3. Burning fuel exiting the prechamber through four to eight tiny orifices initiates combustion of the main fuel-air charge. The resulting flame front spreads quickly through the combustion chamber, allowing a much leaner overall mixture and improved fuel efficiency.

    Turbulent Jet Ignition
    Exactly what goes on under the carbon-fiber shell of a Formula 1 car is a matter of guesswork for observers, but they should know that it’s all about saving fuel. For a while last season, rumors persisted that Mercedes AMG Petronas, among others, was using homogeneous-charge compression ignition, or, essentially, combusting gasoline as if it were diesel under certain conditions and as a spark-ignited engine the rest of the time. Then it emerged that the team was actually onto something new, called Turbulent Jet Ignition, which extracts more energy from the fuel similar to Honda’s old Compound Vortex Controlled Combustion from the 1970s. For now, this is racing-only tech, since at the much lower speeds and power loads that road cars run, the combustion isn’t stable.


    1. Copper "fire rings" nestled into machined grooves at the top of the cylinder seal the combustion chamber.
    2. Small channels lead out to pressure sensors. When cylinder pressure exceeds the ring's sealing ability, the engine-control computer dials back turbo boost and spark advance.
    3. Once the leakage stops, the rings are able to go on with their job of sealing, unlike a traditional head gasket that fails only once. The malleable rings also act as detonation dampers, helping cushion the blow of premature fuel ignition.

    Prodrive Head-Gasket-less Engine
    We all know that head gaskets seal the cylinders of an engine block where it meets the head. But once the gasket is blown, it’s game over. England’s Prodrive, which builds and fields rally cars and built a special Subaru boxer-four for an Isle of Man TT time-trial car, wondered if it could create a smart head gasket that recognized imminent failure and was able to tell the computer to dial back the boost and spark advance accordingly. Its solution is an engine with no head gasket at all. The idea may someday find its way into mass production as automakers try to extract ever more performance from smaller turbocharged engines.

    Materials to know

    What comes after carbon fiber? Nobody is sure, but racers are looking at some new materials such as graphene, a latticework of carbon atoms that is both immensely strong and also highly electrically conductive, making it ideal for battery terminals, semiconductors, and possibly structural elements. Also, advanced electric motors are increasingly dependent on hyper-exotic steel alloys that are both strong and highly magnetic. Produced in sheets no thicker than tissue paper, the steel gets its required shape by being stamped from the sheet and then layered up by the thousands into ultra-efficient rotors and stators that generate more torque for a given current. The costs are high, however; one Formula E team says it takes about 100 pounds of such steel–at $140 per pound–to make each motor.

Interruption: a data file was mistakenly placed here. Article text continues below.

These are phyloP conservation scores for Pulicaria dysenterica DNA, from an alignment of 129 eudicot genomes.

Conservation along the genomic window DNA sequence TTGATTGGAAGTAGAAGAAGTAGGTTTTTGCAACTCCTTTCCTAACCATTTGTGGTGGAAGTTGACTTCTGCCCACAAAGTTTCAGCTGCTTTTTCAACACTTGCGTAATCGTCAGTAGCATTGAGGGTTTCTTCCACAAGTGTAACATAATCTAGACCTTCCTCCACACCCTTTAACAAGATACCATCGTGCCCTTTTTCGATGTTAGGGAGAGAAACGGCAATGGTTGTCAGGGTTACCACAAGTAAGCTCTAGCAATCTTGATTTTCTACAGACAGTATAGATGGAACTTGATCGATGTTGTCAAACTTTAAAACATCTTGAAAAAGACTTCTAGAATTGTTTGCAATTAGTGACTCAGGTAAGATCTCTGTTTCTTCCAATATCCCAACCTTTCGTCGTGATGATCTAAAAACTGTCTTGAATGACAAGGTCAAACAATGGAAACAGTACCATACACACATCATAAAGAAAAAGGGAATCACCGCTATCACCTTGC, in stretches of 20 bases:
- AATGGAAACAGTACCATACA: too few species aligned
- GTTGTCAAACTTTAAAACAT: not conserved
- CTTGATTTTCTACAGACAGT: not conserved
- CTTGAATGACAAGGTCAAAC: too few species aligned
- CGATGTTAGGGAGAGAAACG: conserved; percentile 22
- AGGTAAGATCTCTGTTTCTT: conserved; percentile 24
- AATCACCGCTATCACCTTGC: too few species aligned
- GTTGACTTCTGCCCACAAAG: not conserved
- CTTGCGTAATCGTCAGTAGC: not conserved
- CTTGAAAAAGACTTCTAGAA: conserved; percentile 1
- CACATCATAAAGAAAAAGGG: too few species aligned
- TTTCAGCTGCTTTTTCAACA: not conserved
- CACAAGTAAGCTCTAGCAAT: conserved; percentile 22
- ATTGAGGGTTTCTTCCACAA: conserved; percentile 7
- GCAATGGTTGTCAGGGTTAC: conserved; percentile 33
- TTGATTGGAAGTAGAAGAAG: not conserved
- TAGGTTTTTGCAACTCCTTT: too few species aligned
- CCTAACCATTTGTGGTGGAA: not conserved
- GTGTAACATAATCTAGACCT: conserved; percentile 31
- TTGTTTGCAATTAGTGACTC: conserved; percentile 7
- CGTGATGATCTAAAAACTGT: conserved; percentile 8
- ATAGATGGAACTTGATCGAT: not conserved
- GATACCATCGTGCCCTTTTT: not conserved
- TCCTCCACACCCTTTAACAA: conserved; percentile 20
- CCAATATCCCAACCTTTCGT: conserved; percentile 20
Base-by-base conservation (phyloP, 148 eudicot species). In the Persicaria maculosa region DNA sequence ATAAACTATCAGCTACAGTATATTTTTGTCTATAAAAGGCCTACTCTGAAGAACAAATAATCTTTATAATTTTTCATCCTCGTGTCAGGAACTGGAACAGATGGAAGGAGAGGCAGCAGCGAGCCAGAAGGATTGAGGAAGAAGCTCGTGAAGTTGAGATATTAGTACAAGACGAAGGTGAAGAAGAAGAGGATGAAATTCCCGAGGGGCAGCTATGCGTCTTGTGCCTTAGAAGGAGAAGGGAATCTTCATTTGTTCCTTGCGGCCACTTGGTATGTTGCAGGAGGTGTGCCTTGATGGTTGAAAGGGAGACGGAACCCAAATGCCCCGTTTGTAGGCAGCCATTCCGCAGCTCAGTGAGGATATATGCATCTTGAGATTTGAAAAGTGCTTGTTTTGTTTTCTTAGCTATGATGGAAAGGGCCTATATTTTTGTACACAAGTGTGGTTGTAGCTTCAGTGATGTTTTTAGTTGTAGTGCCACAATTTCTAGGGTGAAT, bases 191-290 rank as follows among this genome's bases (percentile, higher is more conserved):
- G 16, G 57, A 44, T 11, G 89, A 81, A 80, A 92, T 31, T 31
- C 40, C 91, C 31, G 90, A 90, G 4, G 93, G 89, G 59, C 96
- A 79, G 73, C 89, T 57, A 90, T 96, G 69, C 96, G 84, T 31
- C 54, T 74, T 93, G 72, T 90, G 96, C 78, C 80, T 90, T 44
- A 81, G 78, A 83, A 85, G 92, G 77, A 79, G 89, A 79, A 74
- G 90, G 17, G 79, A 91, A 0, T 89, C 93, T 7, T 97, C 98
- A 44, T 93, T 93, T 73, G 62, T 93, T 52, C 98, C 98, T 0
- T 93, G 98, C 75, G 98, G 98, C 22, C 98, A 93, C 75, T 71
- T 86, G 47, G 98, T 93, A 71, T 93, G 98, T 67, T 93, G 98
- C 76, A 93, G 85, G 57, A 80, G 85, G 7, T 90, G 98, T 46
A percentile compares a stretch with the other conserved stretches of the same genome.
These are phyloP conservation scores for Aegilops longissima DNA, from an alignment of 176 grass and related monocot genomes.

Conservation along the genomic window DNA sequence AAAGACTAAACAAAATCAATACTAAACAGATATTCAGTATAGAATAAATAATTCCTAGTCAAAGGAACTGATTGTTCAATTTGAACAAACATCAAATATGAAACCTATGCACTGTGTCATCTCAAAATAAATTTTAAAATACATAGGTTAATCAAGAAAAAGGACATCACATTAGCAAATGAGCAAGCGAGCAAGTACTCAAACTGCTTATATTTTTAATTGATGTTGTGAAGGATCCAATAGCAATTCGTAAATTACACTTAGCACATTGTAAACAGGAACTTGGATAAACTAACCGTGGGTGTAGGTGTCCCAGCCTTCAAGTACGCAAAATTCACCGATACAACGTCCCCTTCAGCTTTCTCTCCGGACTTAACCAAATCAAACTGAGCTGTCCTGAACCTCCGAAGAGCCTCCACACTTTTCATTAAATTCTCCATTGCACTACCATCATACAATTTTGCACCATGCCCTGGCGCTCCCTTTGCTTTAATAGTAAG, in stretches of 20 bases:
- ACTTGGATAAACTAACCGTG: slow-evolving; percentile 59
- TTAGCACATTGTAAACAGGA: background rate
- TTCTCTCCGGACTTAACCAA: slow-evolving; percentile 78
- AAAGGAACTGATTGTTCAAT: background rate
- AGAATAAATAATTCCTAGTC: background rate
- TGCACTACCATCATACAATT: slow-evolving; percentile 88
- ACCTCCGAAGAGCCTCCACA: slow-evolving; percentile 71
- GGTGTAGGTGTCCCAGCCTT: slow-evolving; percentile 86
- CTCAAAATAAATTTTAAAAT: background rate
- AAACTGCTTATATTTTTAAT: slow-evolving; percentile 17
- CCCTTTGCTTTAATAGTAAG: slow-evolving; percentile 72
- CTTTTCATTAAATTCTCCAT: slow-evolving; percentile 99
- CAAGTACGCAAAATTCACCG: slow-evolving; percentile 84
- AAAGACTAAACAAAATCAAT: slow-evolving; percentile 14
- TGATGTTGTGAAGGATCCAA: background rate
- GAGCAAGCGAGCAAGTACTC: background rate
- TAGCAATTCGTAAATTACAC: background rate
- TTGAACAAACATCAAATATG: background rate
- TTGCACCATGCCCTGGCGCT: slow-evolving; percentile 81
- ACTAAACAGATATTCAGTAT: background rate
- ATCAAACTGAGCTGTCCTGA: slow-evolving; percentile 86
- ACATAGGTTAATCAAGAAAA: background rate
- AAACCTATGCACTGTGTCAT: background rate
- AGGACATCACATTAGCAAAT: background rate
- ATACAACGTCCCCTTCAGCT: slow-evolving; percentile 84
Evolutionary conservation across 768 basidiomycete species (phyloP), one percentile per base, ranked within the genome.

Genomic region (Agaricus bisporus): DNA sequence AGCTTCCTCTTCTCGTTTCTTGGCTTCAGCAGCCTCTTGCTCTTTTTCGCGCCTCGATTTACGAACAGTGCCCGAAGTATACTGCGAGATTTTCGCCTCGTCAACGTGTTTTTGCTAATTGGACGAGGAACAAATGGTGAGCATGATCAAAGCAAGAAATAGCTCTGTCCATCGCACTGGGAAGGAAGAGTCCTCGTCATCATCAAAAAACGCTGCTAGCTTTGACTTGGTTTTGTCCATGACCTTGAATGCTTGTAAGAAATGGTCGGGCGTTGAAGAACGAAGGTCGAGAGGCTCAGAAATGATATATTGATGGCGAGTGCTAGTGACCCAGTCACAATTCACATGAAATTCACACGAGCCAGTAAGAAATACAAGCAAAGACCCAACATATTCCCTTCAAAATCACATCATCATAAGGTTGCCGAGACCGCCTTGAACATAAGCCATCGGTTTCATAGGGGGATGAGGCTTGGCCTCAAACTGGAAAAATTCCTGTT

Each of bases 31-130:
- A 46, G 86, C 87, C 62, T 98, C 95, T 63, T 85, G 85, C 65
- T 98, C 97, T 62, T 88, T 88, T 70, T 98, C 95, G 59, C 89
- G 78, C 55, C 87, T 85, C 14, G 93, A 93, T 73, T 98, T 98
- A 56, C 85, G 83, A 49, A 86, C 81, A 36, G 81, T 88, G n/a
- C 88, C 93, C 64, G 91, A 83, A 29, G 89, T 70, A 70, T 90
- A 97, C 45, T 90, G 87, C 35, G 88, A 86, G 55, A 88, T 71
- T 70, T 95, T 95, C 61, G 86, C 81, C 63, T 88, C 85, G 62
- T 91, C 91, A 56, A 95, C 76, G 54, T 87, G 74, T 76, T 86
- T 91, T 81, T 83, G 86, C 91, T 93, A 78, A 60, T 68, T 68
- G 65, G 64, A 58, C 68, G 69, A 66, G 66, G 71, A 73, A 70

Candid cameras

    NASCAR isn’t known for tech innovation, but its new Pit Road Officiating (PRO) video system substitutes a crowd of pit-lane officials with 40 to 50 cameras, depending on the venue, which monitor the pits during a race. The video feeds to a single trailer where computers can detect potential rule violations and flag them for closer examination by race officials. Instead of dozens of officials risking their safety in the pits, eight stewards in the trailer plus some sophisticated software handle the officiating in a fast-moving sport where there are no timeouts for review.


    Porsche 911 RSR
    Last year at Le Mans, Porsche could only stand by helplessly as Ford invaded its turf and cleaned up in the production-based GTE Pro class with a, ahem, barely legal purpose-built racer. Well, Porsche ain’t taking it lying down. It has unleashed the 911 RSR
    , which at this point it won’t even talk about. Why are we talking about it? Because it looks amazing in pictures, and it’s almost as if it’s powered by half a Porsche 917, with its naturally aspirated mid-mounted flat-six. Also, it has a radar-based anti-collision system that should help the driver avoid nasty interclass accidents, a common phenomenon at Le Mans. The 911 RSR takes advantage of radar, video, and computer-analysis tech that is increasingly deployed in road cars—there as steppingstones to future autonomy, here as a way to avoid becoming a bug splat on an LMP’s windshield.

    TAG-320 Controller